Ongoing wet weather has put a dampener on plans to open a new Mathematics Gallery in Ocean View by the end of the year, with the owners having to push back their official opening date.
Dr Calvin and Rosemary Irons are now hoping to have the gallery built and their artefacts, artworks and books installed in time to welcome visitors in mid-2023.
“We have had so many days lost to wet weather that we will not be opening now until mid-2023 at the earliest,” Calvin says.
“The construction work began in August but has taken until late October before all the concrete was poured.
“The final pour took place very early in the morning and until it was dark, with many trucks and a strong workforce being involved in this successful step forward.
“One of the major parts of the project has been realigning the section of Mt Mee Road in front of the gallery, which is the same entrance to Ocean View Estates Winery.
“If you are familiar with this section of road, you will know it has many twists and turns and some dangerous corners. Extra care was always needed when driving up and turning into the winery.
“The new upgraded road work includes a turning lane but more importantly, the removal of much of the hill opposite the winery that blocks a safe view of oncoming traffic.
“Once complete, this will result in a much safer corner, particularly for the many motorcyclists that pass by every day.”
Plans become a reality
Despite delays out of their control, Calvin says it is still exciting to see the building taking shape.
“It’s amazing to see the building designs that were previously only on paper start to take physical shape through loads of framework, blockwork, concreting and other construction methods,” Calvin explains.
“There have been many little steps that have led to where we are now. These steps include several stages of footing, retaining walls and then the pouring of a large concrete slab. This slab took time as several coats of sealing needed drying and curing time.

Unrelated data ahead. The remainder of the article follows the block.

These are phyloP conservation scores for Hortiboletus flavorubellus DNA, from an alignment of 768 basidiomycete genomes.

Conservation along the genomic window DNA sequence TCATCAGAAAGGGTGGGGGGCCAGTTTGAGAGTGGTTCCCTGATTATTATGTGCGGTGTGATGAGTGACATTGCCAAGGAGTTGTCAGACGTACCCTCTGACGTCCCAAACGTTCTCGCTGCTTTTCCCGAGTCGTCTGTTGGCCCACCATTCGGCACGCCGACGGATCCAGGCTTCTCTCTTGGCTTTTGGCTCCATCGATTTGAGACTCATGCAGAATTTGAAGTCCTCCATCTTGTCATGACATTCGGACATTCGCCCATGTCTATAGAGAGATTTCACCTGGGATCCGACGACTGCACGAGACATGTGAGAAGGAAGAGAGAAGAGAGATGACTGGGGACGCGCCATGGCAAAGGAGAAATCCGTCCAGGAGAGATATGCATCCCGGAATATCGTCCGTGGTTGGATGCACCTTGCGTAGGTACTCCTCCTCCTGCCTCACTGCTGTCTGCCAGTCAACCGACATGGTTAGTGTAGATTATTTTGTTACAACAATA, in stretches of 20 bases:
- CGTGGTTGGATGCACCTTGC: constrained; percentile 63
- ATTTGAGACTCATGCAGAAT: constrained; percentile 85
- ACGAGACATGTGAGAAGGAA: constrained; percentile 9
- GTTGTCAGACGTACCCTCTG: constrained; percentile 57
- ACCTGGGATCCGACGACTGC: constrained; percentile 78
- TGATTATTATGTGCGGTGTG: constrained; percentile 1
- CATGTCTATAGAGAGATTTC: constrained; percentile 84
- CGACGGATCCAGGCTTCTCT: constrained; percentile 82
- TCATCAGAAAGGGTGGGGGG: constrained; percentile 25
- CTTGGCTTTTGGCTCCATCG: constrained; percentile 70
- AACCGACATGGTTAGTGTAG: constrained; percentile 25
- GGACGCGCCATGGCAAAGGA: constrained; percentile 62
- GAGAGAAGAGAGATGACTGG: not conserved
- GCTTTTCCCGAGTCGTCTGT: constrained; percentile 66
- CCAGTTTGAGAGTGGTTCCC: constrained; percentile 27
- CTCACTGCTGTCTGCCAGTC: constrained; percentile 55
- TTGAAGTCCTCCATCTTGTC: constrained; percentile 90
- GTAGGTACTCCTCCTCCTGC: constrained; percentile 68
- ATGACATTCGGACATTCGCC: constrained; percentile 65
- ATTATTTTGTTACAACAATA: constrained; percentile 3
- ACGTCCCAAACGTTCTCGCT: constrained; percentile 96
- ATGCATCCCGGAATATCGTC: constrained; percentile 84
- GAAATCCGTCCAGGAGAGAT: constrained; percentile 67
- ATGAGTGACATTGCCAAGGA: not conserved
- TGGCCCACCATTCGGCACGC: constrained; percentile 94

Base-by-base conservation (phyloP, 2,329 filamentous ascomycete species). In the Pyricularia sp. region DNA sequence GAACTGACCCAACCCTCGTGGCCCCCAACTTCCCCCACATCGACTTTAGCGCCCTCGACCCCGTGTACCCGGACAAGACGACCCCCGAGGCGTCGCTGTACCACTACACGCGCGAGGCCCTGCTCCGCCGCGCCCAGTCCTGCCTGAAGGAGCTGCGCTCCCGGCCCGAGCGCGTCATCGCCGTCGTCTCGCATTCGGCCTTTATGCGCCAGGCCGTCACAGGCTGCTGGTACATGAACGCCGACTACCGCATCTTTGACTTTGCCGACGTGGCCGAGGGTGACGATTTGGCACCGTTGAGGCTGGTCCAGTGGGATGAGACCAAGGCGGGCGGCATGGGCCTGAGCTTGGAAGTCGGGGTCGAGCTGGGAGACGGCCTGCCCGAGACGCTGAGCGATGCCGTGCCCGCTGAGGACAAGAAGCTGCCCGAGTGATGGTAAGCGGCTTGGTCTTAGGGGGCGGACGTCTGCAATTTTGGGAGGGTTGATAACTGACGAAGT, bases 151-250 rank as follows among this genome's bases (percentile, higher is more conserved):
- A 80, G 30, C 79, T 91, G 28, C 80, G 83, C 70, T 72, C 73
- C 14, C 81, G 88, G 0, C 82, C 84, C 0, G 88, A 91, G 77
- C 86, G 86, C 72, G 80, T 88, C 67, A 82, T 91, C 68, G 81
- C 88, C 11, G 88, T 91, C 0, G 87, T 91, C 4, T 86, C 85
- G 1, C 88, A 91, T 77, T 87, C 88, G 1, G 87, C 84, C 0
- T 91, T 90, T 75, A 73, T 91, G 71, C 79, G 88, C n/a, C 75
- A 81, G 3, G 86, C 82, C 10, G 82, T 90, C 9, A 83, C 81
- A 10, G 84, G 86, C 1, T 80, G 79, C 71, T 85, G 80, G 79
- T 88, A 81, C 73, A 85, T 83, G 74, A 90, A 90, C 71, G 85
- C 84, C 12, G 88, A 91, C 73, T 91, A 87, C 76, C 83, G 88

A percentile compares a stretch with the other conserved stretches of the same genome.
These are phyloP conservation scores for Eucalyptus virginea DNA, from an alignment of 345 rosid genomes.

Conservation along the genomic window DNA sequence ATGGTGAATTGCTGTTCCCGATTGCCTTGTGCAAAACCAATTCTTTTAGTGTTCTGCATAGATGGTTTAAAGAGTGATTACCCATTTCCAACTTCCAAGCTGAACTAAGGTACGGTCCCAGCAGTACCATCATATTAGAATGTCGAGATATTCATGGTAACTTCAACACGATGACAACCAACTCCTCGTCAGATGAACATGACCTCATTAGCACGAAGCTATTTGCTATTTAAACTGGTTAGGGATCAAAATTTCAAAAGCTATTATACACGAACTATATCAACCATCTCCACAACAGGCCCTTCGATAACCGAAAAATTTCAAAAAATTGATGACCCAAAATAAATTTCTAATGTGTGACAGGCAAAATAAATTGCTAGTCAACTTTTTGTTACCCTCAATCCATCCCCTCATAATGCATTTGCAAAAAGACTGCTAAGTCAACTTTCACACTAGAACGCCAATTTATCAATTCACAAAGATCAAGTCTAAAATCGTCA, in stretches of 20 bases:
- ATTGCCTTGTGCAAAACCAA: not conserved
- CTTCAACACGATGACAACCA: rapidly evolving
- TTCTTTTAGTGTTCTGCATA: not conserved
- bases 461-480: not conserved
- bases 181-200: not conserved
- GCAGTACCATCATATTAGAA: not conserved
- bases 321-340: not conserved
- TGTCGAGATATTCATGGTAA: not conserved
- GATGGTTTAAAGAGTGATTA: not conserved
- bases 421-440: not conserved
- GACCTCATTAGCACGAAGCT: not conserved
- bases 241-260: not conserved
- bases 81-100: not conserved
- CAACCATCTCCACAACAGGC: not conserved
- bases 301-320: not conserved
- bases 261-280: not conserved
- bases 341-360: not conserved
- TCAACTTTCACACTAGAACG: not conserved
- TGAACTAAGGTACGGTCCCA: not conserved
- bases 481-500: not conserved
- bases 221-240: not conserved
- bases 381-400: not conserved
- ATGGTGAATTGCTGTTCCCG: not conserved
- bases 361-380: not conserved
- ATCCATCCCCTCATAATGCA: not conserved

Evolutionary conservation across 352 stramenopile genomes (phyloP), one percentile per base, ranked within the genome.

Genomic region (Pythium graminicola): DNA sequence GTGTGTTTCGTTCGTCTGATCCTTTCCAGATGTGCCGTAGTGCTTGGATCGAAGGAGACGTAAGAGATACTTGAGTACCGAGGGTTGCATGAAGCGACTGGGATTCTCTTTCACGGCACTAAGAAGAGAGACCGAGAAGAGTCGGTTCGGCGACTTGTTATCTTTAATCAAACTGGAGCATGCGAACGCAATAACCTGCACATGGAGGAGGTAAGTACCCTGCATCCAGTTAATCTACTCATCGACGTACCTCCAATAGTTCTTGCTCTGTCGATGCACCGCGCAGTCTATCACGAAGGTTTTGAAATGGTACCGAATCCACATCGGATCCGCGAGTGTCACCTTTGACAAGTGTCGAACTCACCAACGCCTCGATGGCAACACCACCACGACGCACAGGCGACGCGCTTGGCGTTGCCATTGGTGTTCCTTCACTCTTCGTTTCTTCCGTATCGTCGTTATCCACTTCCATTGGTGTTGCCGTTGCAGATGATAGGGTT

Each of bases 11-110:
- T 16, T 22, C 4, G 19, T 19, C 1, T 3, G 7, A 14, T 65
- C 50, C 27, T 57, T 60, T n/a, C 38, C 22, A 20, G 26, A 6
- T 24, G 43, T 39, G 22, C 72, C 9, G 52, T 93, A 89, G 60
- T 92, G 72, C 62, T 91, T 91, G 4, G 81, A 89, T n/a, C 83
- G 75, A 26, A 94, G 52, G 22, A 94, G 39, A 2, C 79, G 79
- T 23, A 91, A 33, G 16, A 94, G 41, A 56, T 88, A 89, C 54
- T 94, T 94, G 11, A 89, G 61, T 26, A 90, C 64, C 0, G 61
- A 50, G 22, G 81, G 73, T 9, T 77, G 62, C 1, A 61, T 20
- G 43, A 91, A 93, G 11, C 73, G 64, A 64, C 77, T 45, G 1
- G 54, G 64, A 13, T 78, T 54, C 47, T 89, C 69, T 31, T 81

“But we are now past the concrete stage and into building the walls and ceiling which is happening now.”
With more of the building taking shape, Calvin says he can start to envision what the inside will look like.
“Just as the building construction is progressing, so is the development of content and collection of items to be displayed inside,” he says.
“Once the building is occupiable, we will be inside preparing the space for visitors – meaning we will have a better idea of when we will have the gallery open and operational for the community.”
This includes transporting more than 6000 mathematics books into the gallery’s library.
Calvin says some of the other interesting things to feature in the museum include a locally crafted wooden soccer ball that describes how all soccer balls are made up from an icosahedron 3-D shapes made with 20 equilateral triangles) when truncated results in pentagons and hexagons, as well as a novel triangular multiplication chart used in the 1800s to learn multiplication facts up to 25 x 25.
“The first exhibits in the gallery will be to show the early history of mathematics and how ideas from over 3000 years ago are now in use today,” Calvin says.
“For example, the system of weighing precious objects in the Indus Valley of Asia (predominately located in modern day Pakistan) used a pan balance and weights that were binary.
“Binary is the basis for computer systems today.
“The outer portion of the gallery will focus on historical topics (used today) while the inner portion of the gallery will highlight these modern-day applications of mathematics.
“Activities will accompany the explanations using materials like this binary set of weights made for a classroom today and tested on a 130-year-old pan balance close to the style used in the towns along the Indus River.”
Educating young minds
Calvin says he has already received a lot of interest from schools that are keen to plan excursions to the Mathematics Gallery when it opens.
“We have had tremendous interest with several schools already wanting to organise visits which we are very excited about,” he says.
“The purpose of the gallery is to promote the interest, relevancy, and enjoyment of mathematics so it is great to have a good response particularly from schools.
“We can’t be too specific about when the gallery will be open for school trips buy when they do visit the first point of interest might be the 4-metre-wide interactive screen where they can explore a range of mathematical ideas across several cultures.”
Follow the gallery’s progress
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